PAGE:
So, I’m going to originate that loan at a loss. That’s just the way it works if I need to sell it. Maybe I don’t sell it, maybe I do sell it. All depends. Conversely, let’s say I originate that loan at 6% and the market moves down at five and three-quarters percent. That hundred thousand now may be worth more than a hundred thousand. It may be worth a hundred and one thousand or a hundred and two thousand. So, like any other commodity, and that’s really the point that I want to drive home here, is a loan is a commodity, and the prices go up and down depending on a whole lot of factors. A lot of factors.
So, the owners of these companies pay focus, laser focus, on what’s called the secondary market. And typically, in origination shops, more money is made, or as much money is made, is originating loans on the secondary market gains as they are originating loans. Secondary markets are absolutely critical. And usually, one of the number one people at origination shops is the secondary market guy or gal, whoever’s doing that, because that’s critical.
So, an originator is going to sell the loan. Now, they’re going to sell the loan, but they also may sell the servicing rights. So, for example, let’s just say, for an example, a loan, the servicer gets paid a quarter percent on that loan. That’s worth something. So, they may sell the servicing rights to company A and sell the loan to company B. The owner of the servicing rights they may sell two or three times or four times. Could be every five years, every seven years, whatever. Companies consolidate those servicing rights are worth a lot of money. And the note could be sold as well. So, the borrower really has to deal with the servicer, and he has to deal with the owner of the debt.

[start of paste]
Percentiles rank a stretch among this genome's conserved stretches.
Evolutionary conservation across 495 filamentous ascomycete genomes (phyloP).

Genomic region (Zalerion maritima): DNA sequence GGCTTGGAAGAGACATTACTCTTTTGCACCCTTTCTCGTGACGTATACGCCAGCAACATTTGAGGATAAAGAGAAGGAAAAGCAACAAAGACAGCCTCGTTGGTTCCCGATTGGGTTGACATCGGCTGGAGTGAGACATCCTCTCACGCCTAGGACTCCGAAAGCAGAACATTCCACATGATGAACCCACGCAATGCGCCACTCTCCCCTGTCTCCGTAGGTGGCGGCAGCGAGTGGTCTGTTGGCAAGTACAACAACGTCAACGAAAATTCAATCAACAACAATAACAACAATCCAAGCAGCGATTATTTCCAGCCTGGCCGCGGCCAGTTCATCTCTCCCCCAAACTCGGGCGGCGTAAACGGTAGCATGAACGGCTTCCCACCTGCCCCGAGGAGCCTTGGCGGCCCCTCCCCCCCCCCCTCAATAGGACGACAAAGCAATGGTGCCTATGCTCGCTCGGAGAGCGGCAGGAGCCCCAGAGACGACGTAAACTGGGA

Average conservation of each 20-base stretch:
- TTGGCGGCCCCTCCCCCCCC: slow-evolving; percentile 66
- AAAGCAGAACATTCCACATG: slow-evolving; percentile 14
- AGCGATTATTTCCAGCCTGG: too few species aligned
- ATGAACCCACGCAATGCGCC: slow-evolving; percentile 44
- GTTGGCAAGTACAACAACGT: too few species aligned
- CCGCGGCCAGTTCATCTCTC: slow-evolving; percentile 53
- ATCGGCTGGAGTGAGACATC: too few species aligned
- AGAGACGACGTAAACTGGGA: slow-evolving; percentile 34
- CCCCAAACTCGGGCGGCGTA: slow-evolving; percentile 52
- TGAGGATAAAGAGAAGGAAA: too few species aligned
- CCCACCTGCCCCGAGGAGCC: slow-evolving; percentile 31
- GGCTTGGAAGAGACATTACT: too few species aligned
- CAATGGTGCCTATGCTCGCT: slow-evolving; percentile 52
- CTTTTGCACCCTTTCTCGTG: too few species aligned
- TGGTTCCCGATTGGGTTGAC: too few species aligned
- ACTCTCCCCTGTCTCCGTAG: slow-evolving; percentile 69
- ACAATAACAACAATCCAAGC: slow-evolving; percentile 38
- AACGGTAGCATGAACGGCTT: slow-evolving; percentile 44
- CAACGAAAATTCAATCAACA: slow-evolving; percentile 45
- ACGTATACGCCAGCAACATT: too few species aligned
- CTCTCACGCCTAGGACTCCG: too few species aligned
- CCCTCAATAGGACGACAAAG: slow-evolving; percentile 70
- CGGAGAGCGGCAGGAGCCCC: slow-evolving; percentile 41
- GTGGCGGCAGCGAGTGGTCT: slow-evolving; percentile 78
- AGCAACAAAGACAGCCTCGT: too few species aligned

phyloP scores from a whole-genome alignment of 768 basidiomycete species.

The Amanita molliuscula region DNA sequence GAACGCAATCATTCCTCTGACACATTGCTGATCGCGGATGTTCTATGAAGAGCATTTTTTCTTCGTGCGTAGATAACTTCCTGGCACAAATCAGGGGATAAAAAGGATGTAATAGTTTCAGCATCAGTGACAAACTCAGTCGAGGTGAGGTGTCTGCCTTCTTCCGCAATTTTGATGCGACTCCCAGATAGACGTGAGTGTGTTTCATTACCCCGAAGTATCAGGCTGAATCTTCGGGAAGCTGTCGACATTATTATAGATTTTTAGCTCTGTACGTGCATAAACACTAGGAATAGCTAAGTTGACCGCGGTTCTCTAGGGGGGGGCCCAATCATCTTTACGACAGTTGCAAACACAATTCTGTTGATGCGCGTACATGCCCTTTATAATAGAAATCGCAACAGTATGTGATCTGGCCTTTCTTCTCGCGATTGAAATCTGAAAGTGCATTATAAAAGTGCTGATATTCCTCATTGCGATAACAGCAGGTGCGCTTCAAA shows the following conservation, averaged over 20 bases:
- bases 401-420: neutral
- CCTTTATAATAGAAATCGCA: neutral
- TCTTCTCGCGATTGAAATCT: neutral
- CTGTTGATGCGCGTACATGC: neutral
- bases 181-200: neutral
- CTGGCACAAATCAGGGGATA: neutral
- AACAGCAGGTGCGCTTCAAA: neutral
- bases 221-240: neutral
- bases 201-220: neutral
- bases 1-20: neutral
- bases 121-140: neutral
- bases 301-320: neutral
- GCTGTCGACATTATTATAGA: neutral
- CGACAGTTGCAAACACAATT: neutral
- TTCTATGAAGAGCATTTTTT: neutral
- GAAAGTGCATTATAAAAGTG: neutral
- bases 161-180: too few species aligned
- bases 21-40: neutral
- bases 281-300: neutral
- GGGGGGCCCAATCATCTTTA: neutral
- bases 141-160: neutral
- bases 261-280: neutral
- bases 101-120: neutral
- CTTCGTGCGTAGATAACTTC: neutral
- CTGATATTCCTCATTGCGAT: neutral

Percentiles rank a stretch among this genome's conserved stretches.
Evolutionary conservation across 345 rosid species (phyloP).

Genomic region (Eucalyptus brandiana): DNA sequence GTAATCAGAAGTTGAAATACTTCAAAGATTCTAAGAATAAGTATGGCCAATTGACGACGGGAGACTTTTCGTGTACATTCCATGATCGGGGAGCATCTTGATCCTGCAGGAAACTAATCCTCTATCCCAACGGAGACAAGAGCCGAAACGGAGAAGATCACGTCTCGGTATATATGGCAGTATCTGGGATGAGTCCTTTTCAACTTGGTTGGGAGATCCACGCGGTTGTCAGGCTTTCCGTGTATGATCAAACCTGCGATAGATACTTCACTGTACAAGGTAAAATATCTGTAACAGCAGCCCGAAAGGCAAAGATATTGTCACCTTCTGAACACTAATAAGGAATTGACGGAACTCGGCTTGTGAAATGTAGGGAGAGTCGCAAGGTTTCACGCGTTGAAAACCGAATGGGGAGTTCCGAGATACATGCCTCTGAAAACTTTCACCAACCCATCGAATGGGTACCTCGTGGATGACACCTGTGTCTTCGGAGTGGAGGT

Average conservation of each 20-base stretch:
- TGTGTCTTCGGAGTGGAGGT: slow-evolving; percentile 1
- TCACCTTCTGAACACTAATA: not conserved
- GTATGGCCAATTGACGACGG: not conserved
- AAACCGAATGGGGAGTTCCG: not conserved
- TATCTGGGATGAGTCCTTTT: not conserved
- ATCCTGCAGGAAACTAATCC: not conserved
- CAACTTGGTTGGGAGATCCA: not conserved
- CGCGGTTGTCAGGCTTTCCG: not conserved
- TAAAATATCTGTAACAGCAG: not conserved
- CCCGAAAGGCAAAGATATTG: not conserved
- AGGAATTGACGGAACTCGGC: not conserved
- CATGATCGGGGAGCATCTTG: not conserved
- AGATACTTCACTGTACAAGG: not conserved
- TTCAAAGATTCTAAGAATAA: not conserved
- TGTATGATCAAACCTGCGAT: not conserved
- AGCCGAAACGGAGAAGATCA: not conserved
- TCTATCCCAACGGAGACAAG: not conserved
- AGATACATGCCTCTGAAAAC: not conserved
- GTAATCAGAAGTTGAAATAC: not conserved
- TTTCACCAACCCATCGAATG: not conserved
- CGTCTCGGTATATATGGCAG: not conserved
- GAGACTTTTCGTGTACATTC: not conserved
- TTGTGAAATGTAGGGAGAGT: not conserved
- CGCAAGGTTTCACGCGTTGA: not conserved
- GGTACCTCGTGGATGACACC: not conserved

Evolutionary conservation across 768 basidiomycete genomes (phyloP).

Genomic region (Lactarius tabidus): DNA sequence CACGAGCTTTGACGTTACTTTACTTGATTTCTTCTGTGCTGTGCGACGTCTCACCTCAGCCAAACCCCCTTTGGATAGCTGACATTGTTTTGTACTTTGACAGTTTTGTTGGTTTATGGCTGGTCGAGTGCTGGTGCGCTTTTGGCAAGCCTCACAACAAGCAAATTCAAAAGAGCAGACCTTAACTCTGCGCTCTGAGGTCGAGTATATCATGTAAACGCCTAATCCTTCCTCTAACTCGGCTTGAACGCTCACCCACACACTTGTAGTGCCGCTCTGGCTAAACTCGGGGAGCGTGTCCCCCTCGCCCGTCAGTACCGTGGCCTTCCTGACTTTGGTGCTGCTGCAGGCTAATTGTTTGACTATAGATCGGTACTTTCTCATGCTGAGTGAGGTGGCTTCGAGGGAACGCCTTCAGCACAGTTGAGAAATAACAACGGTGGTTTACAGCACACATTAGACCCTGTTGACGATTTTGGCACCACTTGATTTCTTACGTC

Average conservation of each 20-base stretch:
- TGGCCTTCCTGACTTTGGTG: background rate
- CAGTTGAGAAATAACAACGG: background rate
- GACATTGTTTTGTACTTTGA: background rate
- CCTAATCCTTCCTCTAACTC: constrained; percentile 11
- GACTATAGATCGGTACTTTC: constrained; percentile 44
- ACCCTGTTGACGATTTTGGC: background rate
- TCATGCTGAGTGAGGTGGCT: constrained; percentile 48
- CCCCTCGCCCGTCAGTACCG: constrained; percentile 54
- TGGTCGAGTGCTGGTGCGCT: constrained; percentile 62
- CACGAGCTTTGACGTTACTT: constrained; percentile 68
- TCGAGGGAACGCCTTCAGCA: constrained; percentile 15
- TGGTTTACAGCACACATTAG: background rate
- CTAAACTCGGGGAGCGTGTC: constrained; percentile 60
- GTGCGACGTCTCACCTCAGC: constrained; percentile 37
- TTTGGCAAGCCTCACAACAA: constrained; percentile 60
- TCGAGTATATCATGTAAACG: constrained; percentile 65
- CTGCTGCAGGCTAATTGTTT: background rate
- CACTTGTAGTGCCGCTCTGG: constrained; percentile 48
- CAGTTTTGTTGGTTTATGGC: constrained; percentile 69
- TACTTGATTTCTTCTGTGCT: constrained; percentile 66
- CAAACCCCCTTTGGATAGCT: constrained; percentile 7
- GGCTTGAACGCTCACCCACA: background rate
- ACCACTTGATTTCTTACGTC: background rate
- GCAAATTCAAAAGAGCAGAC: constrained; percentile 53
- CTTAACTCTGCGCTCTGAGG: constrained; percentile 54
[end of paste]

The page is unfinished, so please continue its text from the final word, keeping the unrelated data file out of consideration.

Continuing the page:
Now, the reality is, the borrower doesn’t really deal with the owner of the debt. He deals with the servicer. So, the point is, there’s an originator, there’s a servicer, and there’s the owner of debt. Loans are bought and sold. It’s mostly when people speak of the secondary market, a lot of times they’re speaking about residential. But in the commercial world, the space that we play in—or I don’t say play, it sounds bad—the place we’re in, people sell commercial loans all the time. SBA loans are sold. Salons are commercial loans are sold into what’s called MBS’s (mortgage-backed securities). They’re sold into securitizations. They’re sold into all types of vehicles.
Now, those vehicles are often a pooling of a loan. For example, on MBS’s and mortgage-backed securities, you can have a mortgage-backed security for 500 million dollars, and individuals invest in those as well as mutual funds and hedge funds. All kinds of people invest in those funds. So, when you invest in an MBS, it’s really, you’re pulling your money, even if you invest two thousand dollars, you’re pulling your money with everybody else. So, if one loan defaults, you don’t really feel the pinch of it as opposed to buying a separate loan. So, that’s really the breakdown. I don’t want to say breakdown, a quick overview.